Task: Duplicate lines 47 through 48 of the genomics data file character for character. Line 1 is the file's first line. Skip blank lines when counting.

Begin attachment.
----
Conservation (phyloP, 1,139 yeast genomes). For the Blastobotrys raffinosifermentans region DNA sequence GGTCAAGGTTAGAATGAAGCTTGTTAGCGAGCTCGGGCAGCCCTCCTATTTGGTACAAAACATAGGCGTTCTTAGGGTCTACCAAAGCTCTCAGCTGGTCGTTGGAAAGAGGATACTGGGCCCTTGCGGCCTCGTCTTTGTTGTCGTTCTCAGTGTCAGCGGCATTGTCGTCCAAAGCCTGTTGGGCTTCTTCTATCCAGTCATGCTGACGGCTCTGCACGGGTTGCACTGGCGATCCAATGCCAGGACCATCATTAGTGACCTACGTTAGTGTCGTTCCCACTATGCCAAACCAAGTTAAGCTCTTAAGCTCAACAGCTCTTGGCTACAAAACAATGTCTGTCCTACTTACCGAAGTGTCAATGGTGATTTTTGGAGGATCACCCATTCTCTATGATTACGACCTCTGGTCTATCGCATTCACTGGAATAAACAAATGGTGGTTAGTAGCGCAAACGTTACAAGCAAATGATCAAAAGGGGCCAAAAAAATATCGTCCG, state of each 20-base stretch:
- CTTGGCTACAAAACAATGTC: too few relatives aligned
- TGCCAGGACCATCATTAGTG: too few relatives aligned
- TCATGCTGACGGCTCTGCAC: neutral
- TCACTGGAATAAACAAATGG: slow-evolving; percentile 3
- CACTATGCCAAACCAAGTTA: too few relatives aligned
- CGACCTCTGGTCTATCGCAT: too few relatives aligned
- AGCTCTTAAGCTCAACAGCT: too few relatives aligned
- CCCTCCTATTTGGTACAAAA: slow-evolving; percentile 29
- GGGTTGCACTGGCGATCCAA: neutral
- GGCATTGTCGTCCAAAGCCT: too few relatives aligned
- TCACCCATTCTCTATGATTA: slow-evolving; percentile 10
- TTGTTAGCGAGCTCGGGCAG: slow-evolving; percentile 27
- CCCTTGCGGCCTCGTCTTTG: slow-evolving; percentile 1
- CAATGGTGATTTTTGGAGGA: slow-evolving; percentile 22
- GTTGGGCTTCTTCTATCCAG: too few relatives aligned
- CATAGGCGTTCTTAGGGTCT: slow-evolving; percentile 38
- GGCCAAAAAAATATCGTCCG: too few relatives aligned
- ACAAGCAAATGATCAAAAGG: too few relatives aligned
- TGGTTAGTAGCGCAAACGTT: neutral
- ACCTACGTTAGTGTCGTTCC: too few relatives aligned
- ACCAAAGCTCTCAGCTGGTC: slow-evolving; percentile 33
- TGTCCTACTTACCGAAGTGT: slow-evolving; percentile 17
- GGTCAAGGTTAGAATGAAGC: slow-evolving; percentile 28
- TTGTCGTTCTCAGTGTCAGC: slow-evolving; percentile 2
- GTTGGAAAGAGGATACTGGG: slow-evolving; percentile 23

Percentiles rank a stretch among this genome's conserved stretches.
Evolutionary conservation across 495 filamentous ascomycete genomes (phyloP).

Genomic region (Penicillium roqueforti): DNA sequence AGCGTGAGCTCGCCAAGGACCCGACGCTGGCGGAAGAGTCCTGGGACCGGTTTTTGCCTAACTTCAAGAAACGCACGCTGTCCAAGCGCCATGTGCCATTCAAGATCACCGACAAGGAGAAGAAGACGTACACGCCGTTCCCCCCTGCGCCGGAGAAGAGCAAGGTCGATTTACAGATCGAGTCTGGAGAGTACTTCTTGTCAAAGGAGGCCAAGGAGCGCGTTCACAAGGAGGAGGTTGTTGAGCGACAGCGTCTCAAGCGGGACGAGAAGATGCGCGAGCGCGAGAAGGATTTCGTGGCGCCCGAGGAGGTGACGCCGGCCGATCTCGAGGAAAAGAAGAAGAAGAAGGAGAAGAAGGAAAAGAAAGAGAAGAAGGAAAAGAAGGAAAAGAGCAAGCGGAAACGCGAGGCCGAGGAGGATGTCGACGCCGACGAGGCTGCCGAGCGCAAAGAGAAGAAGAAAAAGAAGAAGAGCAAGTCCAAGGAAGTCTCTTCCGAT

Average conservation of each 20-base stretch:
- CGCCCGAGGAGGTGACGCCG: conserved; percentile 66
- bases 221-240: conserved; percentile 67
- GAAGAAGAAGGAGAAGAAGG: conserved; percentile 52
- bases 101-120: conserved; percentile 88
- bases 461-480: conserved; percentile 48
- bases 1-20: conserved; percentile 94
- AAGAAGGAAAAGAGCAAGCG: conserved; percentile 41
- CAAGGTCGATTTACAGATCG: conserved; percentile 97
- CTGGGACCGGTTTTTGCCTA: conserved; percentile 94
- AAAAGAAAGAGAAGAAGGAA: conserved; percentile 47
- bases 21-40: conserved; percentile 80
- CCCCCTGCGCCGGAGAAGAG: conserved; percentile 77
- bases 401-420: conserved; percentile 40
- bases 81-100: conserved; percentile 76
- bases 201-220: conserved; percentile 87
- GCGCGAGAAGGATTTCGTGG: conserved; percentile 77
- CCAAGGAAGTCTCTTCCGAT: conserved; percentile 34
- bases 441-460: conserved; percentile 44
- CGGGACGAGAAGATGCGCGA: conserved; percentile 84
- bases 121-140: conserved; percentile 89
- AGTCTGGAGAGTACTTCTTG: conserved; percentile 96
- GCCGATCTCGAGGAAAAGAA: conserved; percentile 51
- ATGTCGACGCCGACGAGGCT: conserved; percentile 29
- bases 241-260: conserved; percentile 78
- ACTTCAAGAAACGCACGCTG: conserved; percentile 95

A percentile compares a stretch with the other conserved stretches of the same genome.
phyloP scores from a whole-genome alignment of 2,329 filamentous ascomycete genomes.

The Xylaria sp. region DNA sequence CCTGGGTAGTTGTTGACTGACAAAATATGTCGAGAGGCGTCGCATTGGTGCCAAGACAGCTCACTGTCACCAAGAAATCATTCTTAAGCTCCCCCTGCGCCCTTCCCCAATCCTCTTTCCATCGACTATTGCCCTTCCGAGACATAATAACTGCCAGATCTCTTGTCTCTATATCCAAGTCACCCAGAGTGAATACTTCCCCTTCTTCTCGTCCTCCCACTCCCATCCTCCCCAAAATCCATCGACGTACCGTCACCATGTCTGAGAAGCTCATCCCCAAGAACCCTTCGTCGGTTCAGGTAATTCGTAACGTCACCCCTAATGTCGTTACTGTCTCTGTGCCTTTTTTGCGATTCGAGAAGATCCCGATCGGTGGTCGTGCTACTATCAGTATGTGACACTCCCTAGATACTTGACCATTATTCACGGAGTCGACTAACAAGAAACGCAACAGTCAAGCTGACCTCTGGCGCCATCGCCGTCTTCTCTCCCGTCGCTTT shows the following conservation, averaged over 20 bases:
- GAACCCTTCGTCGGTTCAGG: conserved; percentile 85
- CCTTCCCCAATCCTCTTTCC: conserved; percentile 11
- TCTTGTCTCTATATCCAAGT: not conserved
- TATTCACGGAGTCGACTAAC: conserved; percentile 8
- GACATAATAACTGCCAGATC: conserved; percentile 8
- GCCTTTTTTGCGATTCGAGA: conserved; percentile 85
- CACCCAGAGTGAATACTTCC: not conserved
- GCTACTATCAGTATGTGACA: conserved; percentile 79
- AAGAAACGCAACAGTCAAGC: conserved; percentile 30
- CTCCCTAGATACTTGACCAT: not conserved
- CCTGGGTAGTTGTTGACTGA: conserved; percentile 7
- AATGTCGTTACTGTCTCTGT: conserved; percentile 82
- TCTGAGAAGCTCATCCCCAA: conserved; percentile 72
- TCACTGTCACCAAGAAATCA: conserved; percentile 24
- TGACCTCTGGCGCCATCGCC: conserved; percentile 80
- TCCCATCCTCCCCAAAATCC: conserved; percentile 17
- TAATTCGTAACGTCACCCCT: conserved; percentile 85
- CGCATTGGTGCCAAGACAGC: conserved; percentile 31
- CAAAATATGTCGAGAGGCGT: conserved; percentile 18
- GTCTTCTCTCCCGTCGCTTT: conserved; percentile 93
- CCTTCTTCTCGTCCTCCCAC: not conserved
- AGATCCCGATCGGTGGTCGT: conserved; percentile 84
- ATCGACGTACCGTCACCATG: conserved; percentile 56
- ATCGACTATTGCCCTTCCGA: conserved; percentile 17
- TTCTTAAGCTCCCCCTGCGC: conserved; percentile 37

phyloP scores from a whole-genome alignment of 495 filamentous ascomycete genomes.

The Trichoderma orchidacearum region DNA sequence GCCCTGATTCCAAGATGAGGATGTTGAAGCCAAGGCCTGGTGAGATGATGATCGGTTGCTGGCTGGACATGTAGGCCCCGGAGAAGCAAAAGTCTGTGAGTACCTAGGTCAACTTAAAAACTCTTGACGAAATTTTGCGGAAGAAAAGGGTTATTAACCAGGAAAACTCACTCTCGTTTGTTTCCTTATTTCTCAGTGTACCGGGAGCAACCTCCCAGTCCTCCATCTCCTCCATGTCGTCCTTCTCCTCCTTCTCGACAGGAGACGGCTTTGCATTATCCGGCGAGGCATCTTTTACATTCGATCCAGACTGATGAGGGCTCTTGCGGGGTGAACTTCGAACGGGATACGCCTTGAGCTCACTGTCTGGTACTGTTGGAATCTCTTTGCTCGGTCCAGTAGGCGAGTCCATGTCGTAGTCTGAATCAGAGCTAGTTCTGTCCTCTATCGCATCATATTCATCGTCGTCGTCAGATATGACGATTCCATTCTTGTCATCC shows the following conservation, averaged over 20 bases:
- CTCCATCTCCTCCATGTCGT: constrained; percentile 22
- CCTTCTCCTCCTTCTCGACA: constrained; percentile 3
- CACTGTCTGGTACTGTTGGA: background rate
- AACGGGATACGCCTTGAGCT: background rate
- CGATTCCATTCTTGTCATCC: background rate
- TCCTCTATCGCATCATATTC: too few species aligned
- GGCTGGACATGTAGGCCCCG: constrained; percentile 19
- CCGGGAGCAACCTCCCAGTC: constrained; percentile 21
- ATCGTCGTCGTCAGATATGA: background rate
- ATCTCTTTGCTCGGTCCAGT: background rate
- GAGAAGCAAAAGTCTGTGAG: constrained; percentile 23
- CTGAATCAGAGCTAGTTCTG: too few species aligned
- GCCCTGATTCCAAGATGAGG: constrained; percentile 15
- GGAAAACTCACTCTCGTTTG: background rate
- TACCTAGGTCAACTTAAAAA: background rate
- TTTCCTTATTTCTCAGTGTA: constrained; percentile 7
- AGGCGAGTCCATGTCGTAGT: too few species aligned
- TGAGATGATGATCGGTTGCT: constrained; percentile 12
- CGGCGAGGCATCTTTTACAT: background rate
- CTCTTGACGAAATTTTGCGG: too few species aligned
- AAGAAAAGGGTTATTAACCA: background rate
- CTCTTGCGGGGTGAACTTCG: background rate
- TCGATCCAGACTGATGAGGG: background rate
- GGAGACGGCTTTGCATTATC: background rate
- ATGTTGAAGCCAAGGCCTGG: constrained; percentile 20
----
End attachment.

- CCAAGGAAGTCTCTTCCGAT: conserved; percentile 34
- bases 441-460: conserved; percentile 44